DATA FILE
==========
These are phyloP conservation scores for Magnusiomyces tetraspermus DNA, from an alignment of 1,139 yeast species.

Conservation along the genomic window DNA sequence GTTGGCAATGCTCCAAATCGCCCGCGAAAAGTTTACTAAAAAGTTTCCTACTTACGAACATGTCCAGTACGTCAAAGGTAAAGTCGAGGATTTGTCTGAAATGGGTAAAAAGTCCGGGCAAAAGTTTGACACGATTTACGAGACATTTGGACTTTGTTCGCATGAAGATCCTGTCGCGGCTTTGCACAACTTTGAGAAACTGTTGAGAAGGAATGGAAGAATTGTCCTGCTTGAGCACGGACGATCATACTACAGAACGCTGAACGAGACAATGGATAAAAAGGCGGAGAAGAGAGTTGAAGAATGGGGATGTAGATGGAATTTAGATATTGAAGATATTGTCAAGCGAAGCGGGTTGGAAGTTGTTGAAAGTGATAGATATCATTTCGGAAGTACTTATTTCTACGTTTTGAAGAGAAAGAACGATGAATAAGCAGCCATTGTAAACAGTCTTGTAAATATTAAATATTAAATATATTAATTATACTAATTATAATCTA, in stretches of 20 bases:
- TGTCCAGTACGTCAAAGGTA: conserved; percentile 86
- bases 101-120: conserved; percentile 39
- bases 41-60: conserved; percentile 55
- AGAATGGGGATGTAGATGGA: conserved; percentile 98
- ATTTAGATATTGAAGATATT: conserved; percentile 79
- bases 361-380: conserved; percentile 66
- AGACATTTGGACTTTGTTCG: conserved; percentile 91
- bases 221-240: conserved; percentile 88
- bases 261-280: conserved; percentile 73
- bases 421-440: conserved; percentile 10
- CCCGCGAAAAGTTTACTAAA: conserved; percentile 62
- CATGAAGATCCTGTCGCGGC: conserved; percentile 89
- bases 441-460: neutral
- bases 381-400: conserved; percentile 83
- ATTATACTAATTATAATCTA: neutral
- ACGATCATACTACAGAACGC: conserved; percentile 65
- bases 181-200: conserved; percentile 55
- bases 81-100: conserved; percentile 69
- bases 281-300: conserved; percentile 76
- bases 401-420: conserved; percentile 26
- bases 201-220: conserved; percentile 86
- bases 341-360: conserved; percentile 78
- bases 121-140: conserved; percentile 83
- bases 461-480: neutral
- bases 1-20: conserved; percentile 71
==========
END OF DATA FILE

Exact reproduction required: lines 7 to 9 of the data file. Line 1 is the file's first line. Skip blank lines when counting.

- ATTTAGATATTGAAGATATT: conserved; percentile 79
- bases 361-380: conserved; percentile 66
- AGACATTTGGACTTTGTTCG: conserved; percentile 91